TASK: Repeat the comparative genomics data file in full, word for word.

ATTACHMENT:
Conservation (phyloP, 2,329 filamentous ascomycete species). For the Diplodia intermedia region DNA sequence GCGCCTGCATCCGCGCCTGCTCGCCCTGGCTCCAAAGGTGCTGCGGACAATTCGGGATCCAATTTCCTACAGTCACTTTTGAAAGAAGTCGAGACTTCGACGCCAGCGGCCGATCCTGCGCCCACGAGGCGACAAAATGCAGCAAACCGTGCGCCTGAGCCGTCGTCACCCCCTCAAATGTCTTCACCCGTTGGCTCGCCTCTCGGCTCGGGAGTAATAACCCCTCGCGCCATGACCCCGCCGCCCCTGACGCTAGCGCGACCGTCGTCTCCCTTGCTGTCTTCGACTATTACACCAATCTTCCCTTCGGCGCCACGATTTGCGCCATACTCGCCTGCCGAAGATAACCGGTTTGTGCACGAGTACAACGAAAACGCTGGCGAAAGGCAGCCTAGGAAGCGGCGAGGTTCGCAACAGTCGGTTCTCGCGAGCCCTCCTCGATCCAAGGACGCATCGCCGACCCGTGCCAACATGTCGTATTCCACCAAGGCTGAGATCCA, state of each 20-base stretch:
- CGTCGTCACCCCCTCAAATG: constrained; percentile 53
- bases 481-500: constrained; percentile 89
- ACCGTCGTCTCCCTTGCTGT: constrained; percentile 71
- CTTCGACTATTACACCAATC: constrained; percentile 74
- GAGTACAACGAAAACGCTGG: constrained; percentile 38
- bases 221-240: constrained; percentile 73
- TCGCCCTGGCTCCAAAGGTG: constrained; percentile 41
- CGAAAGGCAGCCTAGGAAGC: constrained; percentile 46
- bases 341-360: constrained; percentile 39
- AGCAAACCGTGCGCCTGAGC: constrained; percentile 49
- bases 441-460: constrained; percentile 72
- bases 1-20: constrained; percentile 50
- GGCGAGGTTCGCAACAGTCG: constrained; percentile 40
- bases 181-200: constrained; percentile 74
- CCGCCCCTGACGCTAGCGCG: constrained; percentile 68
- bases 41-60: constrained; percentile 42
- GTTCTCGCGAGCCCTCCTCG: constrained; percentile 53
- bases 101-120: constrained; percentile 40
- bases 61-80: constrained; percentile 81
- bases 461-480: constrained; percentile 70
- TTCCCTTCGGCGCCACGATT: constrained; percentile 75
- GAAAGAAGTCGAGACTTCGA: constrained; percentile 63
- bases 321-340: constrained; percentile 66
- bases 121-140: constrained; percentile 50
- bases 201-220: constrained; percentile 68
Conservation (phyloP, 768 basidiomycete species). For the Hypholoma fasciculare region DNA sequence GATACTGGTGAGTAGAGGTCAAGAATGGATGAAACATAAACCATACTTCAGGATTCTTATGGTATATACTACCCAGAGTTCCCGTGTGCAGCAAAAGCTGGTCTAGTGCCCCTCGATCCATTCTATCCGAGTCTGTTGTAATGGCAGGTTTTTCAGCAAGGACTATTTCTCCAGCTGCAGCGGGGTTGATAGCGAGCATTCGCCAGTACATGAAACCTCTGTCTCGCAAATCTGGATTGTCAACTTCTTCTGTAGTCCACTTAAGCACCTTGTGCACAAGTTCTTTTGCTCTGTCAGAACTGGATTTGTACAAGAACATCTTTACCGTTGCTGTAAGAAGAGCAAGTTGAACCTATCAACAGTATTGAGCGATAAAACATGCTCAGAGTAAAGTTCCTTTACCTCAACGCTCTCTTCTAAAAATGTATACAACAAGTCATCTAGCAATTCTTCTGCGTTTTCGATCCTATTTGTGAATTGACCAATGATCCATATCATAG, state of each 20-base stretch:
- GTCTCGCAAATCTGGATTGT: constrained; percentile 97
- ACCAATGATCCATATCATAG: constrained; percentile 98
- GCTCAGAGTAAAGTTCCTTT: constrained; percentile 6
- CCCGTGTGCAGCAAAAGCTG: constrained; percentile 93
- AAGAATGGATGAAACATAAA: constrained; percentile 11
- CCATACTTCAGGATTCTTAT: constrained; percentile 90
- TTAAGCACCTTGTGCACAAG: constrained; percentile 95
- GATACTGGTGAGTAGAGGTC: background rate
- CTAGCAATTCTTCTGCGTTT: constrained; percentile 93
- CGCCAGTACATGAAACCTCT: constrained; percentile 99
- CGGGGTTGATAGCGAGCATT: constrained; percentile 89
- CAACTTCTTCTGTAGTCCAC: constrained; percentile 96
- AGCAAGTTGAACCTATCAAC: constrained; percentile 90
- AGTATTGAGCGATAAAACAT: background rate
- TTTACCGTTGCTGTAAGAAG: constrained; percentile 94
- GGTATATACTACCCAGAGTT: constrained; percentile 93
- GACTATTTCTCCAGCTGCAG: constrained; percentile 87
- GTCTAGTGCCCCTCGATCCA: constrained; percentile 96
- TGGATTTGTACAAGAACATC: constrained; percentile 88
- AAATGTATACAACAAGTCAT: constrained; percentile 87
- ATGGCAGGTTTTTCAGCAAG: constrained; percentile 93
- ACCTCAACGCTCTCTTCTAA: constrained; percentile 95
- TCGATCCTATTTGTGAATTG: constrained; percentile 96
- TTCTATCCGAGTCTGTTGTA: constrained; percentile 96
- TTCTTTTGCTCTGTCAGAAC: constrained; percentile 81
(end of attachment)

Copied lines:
Conservation (phyloP, 2,329 filamentous ascomycete species). For the Diplodia intermedia region DNA sequence GCGCCTGCATCCGCGCCTGCTCGCCCTGGCTCCAAAGGTGCTGCGGACAATTCGGGATCCAATTTCCTACAGTCACTTTTGAAAGAAGTCGAGACTTCGACGCCAGCGGCCGATCCTGCGCCCACGAGGCGACAAAATGCAGCAAACCGTGCGCCTGAGCCGTCGTCACCCCCTCAAATGTCTTCACCCGTTGGCTCGCCTCTCGGCTCGGGAGTAATAACCCCTCGCGCCATGACCCCGCCGCCCCTGACGCTAGCGCGACCGTCGTCTCCCTTGCTGTCTTCGACTATTACACCAATCTTCCCTTCGGCGCCACGATTTGCGCCATACTCGCCTGCCGAAGATAACCGGTTTGTGCACGAGTACAACGAAAACGCTGGCGAAAGGCAGCCTAGGAAGCGGCGAGGTTCGCAACAGTCGGTTCTCGCGAGCCCTCCTCGATCCAAGGACGCATCGCCGACCCGTGCCAACATGTCGTATTCCACCAAGGCTGAGATCCA, state of each 20-base stretch:
- CGTCGTCACCCCCTCAAATG: constrained; percentile 53
- bases 481-500: constrained; percentile 89
- ACCGTCGTCTCCCTTGCTGT: constrained; percentile 71
- CTTCGACTATTACACCAATC: constrained; percentile 74
- GAGTACAACGAAAACGCTGG: constrained; percentile 38
- bases 221-240: constrained; percentile 73
- TCGCCCTGGCTCCAAAGGTG: constrained; percentile 41
- CGAAAGGCAGCCTAGGAAGC: constrained; percentile 46
- bases 341-360: constrained; percentile 39
- AGCAAACCGTGCGCCTGAGC: constrained; percentile 49
- bases 441-460: constrained; percentile 72
- bases 1-20: constrained; percentile 50
- GGCGAGGTTCGCAACAGTCG: constrained; percentile 40
- bases 181-200: constrained; percentile 74
- CCGCCCCTGACGCTAGCGCG: constrained; percentile 68
- bases 41-60: constrained; percentile 42
- GTTCTCGCGAGCCCTCCTCG: constrained; percentile 53
- bases 101-120: constrained; percentile 40
- bases 61-80: constrained; percentile 81
- bases 461-480: constrained; percentile 70
- TTCCCTTCGGCGCCACGATT: constrained; percentile 75
- GAAAGAAGTCGAGACTTCGA: constrained; percentile 63
- bases 321-340: constrained; percentile 66
- bases 121-140: constrained; percentile 50
- bases 201-220: constrained; percentile 68
Conservation (phyloP, 768 basidiomycete species). For the Hypholoma fasciculare region DNA sequence GATACTGGTGAGTAGAGGTCAAGAATGGATGAAACATAAACCATACTTCAGGATTCTTATGGTATATACTACCCAGAGTTCCCGTGTGCAGCAAAAGCTGGTCTAGTGCCCCTCGATCCATTCTATCCGAGTCTGTTGTAATGGCAGGTTTTTCAGCAAGGACTATTTCTCCAGCTGCAGCGGGGTTGATAGCGAGCATTCGCCAGTACATGAAACCTCTGTCTCGCAAATCTGGATTGTCAACTTCTTCTGTAGTCCACTTAAGCACCTTGTGCACAAGTTCTTTTGCTCTGTCAGAACTGGATTTGTACAAGAACATCTTTACCGTTGCTGTAAGAAGAGCAAGTTGAACCTATCAACAGTATTGAGCGATAAAACATGCTCAGAGTAAAGTTCCTTTACCTCAACGCTCTCTTCTAAAAATGTATACAACAAGTCATCTAGCAATTCTTCTGCGTTTTCGATCCTATTTGTGAATTGACCAATGATCCATATCATAG, state of each 20-base stretch:
- GTCTCGCAAATCTGGATTGT: constrained; percentile 97
- ACCAATGATCCATATCATAG: constrained; percentile 98
- GCTCAGAGTAAAGTTCCTTT: constrained; percentile 6
- CCCGTGTGCAGCAAAAGCTG: constrained; percentile 93
- AAGAATGGATGAAACATAAA: constrained; percentile 11
- CCATACTTCAGGATTCTTAT: constrained; percentile 90
- TTAAGCACCTTGTGCACAAG: constrained; percentile 95
- GATACTGGTGAGTAGAGGTC: background rate
- CTAGCAATTCTTCTGCGTTT: constrained; percentile 93
- CGCCAGTACATGAAACCTCT: constrained; percentile 99
- CGGGGTTGATAGCGAGCATT: constrained; percentile 89
- CAACTTCTTCTGTAGTCCAC: constrained; percentile 96
- AGCAAGTTGAACCTATCAAC: constrained; percentile 90
- AGTATTGAGCGATAAAACAT: background rate
- TTTACCGTTGCTGTAAGAAG: constrained; percentile 94
- GGTATATACTACCCAGAGTT: constrained; percentile 93
- GACTATTTCTCCAGCTGCAG: constrained; percentile 87
- GTCTAGTGCCCCTCGATCCA: constrained; percentile 96
- TGGATTTGTACAAGAACATC: constrained; percentile 88
- AAATGTATACAACAAGTCAT: constrained; percentile 87
- ATGGCAGGTTTTTCAGCAAG: constrained; percentile 93
- ACCTCAACGCTCTCTTCTAA: constrained; percentile 95
- TCGATCCTATTTGTGAATTG: constrained; percentile 96
- TTCTATCCGAGTCTGTTGTA: constrained; percentile 96
- TTCTTTTGCTCTGTCAGAAC: constrained; percentile 81